U.S. Signals Spring Start for Pullout
Thursday, July 28, 2005
BAGHDAD, July 27 -- The top U.S. military leader in Iraq said Wednesday there could be substantial withdrawals of some of the 135,000 U.S. troops in the country as early as next spring.
Gen. George W. Casey said that despite continued lethal attacks by insurgents, the security situation in Iraq had improved. He reiterated a position he had taken earlier this year on the possible decrease in the U.S. military presence during a one-day visit by Defense Secretary Donald H. Rumsfeld for meetings with Prime Minister Ibrahim Jafari.
Casey spoke on a day in which officials reported that 16 people were killed by insurgents, including two Algerian diplomats who had been kidnapped last week.
"If the political process continues to go positively, and if the development of the security forces continues to go as it is going, I do believe we'll still be able to take some fairly substantial reductions after these elections in the spring and summer," Casey said before meeting with Jafari.
While U.S. officials have said recently that troop cutbacks are possible, Rumsfeld's visit gave special focus to the prospects for withdrawals. Rumsfeld and other officials have rejected making a deadline public, but a secret British defense memo leaked this month in London said U.S. officials favored "a relatively bold reduction in force numbers."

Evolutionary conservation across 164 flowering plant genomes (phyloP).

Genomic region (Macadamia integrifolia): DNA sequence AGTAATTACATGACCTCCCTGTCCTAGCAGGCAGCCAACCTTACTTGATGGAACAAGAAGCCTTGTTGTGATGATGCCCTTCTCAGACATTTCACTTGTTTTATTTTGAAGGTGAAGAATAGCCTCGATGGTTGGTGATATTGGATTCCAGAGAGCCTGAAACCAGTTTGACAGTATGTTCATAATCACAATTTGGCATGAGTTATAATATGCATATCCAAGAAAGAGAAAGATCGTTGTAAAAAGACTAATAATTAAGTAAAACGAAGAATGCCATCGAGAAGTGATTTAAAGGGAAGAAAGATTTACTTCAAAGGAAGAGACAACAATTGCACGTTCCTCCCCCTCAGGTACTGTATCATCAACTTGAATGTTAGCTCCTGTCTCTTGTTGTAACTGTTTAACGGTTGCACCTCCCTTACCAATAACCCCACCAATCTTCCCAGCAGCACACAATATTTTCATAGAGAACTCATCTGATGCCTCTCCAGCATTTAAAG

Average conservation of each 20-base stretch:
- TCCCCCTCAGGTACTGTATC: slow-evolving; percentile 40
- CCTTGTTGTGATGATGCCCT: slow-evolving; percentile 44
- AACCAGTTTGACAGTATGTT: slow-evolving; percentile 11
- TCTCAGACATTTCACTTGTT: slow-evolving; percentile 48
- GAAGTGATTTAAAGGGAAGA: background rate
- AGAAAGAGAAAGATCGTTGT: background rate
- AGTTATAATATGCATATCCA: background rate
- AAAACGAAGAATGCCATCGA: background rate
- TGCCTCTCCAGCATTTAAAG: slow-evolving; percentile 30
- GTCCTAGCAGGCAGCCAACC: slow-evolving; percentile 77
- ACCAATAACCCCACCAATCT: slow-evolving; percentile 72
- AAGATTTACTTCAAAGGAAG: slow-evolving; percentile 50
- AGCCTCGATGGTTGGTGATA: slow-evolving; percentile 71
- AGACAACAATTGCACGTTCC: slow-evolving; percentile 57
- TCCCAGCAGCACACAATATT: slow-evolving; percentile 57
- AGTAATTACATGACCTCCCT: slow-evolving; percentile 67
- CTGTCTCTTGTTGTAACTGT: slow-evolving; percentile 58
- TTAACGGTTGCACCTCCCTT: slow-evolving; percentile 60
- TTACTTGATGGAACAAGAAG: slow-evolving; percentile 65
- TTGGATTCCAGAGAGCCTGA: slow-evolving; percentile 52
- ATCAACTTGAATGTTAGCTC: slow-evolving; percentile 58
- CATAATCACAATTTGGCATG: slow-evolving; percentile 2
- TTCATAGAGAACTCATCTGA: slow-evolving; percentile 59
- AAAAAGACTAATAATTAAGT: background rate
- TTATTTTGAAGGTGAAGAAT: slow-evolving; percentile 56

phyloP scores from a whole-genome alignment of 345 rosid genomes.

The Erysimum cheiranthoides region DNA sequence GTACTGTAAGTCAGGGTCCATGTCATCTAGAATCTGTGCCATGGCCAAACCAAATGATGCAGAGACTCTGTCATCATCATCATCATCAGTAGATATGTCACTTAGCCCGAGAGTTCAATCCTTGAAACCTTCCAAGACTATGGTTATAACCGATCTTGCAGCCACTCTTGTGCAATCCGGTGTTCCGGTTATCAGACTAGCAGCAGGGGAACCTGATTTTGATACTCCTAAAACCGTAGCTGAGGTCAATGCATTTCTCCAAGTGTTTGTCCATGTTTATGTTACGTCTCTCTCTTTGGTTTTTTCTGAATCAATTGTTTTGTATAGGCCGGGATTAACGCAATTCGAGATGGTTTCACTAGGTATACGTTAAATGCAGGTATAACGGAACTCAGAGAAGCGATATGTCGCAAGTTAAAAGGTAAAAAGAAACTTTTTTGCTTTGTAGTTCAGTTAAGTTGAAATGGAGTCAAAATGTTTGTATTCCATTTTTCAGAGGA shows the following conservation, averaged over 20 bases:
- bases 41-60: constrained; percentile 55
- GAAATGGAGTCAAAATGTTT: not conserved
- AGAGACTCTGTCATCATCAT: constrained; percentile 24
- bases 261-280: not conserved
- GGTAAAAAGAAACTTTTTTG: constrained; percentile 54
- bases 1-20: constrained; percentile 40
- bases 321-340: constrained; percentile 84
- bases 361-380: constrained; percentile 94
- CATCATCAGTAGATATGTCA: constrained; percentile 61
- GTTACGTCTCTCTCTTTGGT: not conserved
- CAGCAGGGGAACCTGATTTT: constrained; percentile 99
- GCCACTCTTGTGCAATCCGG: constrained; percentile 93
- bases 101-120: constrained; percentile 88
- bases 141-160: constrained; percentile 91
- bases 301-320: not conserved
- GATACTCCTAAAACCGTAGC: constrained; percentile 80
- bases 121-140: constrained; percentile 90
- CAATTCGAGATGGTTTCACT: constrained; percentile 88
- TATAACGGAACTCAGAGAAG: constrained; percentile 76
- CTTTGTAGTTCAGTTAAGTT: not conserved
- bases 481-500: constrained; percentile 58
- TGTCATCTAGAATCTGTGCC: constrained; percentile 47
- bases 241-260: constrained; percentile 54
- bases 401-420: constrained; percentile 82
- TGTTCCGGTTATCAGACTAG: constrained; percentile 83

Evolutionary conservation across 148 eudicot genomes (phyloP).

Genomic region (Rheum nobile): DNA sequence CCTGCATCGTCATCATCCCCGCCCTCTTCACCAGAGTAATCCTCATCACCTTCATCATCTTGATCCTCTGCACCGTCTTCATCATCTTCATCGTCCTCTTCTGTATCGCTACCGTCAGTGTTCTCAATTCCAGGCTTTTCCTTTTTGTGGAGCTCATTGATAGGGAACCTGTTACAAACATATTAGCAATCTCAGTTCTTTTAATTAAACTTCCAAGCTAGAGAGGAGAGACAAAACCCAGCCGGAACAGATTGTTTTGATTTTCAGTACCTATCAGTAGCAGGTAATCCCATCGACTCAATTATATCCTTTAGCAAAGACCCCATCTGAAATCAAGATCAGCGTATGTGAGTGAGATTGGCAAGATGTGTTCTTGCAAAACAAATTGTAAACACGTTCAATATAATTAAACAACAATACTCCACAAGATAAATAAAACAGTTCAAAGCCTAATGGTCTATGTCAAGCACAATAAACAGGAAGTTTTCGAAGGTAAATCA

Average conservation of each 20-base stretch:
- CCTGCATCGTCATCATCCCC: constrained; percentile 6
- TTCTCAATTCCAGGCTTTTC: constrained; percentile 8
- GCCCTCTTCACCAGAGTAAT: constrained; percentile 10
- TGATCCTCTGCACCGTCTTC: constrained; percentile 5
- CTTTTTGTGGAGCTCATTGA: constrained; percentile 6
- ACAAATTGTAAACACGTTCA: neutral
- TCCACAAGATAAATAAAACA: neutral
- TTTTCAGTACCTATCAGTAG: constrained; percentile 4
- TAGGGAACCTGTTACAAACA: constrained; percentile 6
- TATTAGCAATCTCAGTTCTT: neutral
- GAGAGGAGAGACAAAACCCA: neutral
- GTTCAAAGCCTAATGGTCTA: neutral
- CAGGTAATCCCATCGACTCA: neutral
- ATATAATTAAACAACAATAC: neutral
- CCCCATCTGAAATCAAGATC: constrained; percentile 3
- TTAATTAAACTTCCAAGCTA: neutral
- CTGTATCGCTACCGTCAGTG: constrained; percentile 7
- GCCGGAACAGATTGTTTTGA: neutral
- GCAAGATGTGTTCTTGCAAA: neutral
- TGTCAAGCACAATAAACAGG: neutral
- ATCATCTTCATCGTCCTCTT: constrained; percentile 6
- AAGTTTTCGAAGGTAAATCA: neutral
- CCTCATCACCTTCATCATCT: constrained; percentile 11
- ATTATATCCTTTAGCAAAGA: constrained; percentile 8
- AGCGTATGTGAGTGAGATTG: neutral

Rumsfeld did not discuss troop levels specifically on Wednesday, but he linked the overall security situation to Iraqi military training and political progress toward completing a draft constitution by next month.
Failing to meet the deadline for passage of a new constitution "would be very harmful to the momentum that's necessary," Rumsfeld told reporters traveling with him to Baghdad. "We have troops on the ground there, people get killed," he said.
Iraqi leaders have also said consistently that U.S. troops should leave as soon as the U.S.-trained Iraqi army is ready to fight the insurgency and defend the country, but have estimated that it could take from 18 months to five years.
"The great desire of the Iraqi people is to see the coalition forces be on their way out as they take more responsibility," Jafari said at a news conference with Rumsfeld after their noon meeting in Baghdad.
But Jafari said a withdrawal would require "picking up the pace of training Iraqi forces," as well as carefully synchronizing the U.S. withdrawal as Iraqi forces took charge of different parts of the country.
"The withdrawal should be whenever the Iraqi forces are ready to stand up," Jafari said. "We don't want the Multinational Force to have a surprise departure.''
Earlier this month, a report prepared by Gen. Peter Pace, the incoming chairman of the Joint Chiefs of Staff, concluded that only a "small number" of Iraqi forces were capable of fighting insurgents without U.S. assistance.